n African Journal of Rhetoric - African Pyramids of Knowledge: Kemet, Afrocentricity and Africology, Molefi Kete Asante - reviews

Volume 10 Number 1
  • ISSN : 1998-2054


Let us understand. The cause is seen through the effect. Observation of a concrete symbol of a fact helps to evoke its abstraction.

-Molefi Kete Asante, African Pyramids of Knowledge, p. 125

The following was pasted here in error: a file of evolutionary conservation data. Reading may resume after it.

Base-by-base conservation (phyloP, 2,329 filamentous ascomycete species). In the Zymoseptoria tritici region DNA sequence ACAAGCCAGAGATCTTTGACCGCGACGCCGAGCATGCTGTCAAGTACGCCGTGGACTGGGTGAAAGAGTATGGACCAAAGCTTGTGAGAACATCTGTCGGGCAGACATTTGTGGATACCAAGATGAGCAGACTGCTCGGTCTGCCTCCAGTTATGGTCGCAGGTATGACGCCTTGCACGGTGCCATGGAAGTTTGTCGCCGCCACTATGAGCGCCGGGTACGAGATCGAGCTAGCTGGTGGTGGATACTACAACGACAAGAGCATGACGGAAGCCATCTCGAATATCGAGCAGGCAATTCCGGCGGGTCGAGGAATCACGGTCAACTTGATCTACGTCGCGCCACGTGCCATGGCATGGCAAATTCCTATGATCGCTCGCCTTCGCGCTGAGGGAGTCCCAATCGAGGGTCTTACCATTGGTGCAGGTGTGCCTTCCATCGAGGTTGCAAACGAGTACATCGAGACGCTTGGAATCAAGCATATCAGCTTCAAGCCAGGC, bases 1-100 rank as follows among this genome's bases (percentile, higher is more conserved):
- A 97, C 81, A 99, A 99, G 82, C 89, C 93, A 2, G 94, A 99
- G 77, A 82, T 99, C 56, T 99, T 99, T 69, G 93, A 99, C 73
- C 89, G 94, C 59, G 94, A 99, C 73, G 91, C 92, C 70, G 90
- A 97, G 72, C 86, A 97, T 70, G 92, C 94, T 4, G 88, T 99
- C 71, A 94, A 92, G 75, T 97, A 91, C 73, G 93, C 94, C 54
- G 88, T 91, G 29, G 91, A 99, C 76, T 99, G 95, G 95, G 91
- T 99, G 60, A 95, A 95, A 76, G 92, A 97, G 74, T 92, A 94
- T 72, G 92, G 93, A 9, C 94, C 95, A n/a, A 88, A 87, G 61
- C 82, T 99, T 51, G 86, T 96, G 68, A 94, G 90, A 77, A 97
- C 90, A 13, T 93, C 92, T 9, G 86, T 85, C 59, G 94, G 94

For Molefi Kete Asante in African Pyramids of Knowledge, the study of Africology as a ‘commitment to a method’ (p. 200) brings more to the global rhetorical conversation than merely the reverse-corrective reading of ‘primitive’ cultures as ‘complex.’ In speaking for those traditions that modern analytics have failed (p. 197), Asante challenges the historian’s reliance on the ‘written transmission of knowledge’ even as he calls upon historians to ‘create new ways of seeing data’ (p. 199). Over four long chapters, Asante texturizes the linguistic and cultural origins of Kemet—ancient Egypt—so as to locate the study of Africology in four lines of inquiry: cosmological (concerned with the place of culture in ‘myths, legends, literature and oratures’); epistemological; axiological; and aesthetic (concerned with the seven senses that make art a ‘representational form of human behavior’) (pp. 12-14).

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